1. It has been found that the amount of glycuronic acid excreted in the urine, estimated by Tollens's furfurol distillation method, is increased during the febrile period of almost all cases of lobar pneumonia in man. Patients weighing from fifty-five to seventy kilograms excrete during the febrile period 0.8 to 1.3 grams of glycuronic acid in twenty-four hours, while the output of a normal individual of the same weight, age, and under similar conditions would not exceed 0.4 to 0.6 of a gram.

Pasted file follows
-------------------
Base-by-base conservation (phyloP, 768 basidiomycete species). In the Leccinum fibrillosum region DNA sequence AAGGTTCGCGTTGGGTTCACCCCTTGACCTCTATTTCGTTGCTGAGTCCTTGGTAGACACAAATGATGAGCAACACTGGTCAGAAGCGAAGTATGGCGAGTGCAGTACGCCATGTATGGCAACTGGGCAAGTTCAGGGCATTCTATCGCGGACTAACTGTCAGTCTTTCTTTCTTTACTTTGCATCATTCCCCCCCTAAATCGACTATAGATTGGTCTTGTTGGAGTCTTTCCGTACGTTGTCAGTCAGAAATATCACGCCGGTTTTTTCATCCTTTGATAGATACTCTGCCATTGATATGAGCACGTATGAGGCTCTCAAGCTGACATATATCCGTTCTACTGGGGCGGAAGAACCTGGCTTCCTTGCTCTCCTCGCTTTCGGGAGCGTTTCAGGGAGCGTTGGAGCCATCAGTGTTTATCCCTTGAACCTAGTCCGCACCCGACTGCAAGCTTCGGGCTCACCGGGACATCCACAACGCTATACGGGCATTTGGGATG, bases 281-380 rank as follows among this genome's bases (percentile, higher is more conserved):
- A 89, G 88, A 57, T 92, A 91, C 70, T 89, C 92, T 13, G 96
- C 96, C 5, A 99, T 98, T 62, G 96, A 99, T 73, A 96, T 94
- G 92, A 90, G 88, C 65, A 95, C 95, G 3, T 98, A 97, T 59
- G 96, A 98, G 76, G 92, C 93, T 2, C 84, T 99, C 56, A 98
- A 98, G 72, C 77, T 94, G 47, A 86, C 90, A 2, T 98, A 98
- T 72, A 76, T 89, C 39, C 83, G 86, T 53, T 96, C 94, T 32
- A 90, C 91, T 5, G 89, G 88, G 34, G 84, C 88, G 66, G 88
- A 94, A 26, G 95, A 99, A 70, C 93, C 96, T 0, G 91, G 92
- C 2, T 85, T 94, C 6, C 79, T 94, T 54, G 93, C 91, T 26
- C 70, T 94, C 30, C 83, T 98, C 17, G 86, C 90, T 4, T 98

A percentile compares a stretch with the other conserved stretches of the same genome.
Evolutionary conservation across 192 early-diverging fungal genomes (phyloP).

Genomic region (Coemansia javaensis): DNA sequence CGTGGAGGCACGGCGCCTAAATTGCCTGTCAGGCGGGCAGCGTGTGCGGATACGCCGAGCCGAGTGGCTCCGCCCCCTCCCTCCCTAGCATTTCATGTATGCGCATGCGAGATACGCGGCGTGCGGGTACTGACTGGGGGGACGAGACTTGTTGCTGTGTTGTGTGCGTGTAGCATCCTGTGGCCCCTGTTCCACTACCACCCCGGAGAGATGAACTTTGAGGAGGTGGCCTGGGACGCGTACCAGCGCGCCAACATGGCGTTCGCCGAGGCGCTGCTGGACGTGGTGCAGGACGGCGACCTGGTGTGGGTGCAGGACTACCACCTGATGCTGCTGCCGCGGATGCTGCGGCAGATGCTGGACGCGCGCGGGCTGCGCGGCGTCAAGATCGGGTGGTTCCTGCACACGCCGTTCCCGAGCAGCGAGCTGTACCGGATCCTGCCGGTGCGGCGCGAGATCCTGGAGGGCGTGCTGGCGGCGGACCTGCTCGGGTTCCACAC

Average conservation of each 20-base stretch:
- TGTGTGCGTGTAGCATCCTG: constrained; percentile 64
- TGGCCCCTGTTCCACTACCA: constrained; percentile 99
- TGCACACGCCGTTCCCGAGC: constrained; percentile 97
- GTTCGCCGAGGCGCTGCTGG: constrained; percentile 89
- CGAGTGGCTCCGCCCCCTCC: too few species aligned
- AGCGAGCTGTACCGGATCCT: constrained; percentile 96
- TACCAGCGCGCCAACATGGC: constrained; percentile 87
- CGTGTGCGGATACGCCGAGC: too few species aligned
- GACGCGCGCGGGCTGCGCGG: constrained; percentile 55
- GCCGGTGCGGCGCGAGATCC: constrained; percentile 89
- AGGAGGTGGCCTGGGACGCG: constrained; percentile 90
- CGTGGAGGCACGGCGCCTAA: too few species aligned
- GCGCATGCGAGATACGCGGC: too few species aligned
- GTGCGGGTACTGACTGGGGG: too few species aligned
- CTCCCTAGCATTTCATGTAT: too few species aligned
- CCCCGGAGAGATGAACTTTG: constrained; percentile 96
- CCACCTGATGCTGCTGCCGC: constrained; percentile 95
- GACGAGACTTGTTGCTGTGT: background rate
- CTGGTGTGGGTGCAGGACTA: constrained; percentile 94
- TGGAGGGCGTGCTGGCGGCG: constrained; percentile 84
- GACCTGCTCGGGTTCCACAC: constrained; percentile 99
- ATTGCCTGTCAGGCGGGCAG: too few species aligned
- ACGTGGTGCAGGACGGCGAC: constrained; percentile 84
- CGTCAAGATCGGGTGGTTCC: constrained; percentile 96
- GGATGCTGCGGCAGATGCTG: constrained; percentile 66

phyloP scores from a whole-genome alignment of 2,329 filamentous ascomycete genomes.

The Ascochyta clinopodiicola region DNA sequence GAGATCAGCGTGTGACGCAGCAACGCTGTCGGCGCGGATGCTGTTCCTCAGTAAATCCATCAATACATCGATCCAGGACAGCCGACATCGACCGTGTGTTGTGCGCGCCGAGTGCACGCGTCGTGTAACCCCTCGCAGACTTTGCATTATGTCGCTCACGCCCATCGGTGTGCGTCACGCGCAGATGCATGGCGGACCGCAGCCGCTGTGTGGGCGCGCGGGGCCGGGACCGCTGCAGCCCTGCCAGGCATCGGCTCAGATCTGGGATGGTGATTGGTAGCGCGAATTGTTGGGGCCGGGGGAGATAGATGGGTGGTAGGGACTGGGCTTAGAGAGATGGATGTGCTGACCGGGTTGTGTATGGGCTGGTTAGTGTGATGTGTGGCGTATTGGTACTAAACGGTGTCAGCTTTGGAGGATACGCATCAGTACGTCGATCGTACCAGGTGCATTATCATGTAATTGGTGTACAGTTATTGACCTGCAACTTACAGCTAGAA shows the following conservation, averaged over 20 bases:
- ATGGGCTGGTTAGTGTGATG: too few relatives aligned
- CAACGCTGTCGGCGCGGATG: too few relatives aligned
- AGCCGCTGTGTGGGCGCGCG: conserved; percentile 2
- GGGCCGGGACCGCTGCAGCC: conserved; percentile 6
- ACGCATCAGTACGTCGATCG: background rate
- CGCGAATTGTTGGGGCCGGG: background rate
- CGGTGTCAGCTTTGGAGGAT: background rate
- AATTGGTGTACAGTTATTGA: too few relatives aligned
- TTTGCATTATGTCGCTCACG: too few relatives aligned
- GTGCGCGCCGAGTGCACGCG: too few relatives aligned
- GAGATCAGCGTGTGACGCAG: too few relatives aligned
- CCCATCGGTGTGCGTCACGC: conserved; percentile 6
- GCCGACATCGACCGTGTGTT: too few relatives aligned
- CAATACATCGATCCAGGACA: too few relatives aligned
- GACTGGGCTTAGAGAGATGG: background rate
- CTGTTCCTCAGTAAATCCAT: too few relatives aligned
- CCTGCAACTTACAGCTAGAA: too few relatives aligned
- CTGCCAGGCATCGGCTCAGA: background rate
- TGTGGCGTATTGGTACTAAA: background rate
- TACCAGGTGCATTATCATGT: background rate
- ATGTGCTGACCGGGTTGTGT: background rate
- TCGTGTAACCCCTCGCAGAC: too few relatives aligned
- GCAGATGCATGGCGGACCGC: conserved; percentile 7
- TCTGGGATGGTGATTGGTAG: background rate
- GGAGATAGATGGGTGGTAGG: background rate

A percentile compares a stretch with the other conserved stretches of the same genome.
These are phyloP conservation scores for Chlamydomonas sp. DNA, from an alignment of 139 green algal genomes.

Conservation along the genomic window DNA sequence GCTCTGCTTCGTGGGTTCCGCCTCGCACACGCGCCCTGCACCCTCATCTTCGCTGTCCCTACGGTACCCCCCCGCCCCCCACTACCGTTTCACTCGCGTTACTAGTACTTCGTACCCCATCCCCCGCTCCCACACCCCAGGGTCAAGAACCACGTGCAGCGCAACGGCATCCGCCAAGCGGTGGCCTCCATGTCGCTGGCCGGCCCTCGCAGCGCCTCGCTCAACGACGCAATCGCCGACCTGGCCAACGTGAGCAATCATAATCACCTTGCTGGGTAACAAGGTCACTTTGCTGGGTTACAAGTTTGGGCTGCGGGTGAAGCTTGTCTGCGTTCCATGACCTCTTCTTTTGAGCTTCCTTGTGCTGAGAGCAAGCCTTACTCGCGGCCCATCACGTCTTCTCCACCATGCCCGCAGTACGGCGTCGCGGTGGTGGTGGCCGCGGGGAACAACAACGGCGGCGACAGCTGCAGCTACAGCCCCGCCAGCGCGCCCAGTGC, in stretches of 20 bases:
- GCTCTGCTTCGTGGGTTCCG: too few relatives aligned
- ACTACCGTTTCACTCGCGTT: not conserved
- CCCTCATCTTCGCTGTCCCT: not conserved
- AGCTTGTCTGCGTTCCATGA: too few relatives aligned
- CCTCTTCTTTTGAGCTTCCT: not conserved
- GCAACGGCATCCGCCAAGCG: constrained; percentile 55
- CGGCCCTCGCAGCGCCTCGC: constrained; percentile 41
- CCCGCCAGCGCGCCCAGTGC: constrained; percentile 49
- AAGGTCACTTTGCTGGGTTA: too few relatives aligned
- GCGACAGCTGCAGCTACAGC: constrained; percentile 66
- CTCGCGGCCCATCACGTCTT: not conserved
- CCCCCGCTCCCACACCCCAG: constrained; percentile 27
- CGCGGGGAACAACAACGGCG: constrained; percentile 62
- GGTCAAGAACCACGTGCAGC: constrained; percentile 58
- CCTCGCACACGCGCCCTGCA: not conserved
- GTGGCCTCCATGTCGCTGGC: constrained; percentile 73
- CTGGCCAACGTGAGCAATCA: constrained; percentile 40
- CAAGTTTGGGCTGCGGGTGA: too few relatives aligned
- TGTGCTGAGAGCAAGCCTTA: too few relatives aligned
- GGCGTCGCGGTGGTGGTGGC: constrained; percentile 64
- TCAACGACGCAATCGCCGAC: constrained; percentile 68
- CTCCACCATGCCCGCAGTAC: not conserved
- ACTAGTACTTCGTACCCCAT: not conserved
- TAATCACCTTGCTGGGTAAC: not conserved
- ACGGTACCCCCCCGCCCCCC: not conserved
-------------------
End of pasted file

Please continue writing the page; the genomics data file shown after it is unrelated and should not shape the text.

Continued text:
2. This increased output is not dependent on outside factors; it is attributable to pathological changes of the organism itself during the disease.
3. Similar observations have been made in postpneumonic empyema and bronchopneumonia.
4. Fasting rabbits, with general pneumococcus infection, have also shown a marked increase in the output of glycuronic acid during the pathological process.
Whether the conjugated substances with the glycuronic acid in the cases studied have the same origin and are qualitatively the same as under normal conditions, or whether we are dealing with different compounds, has not yet been determined.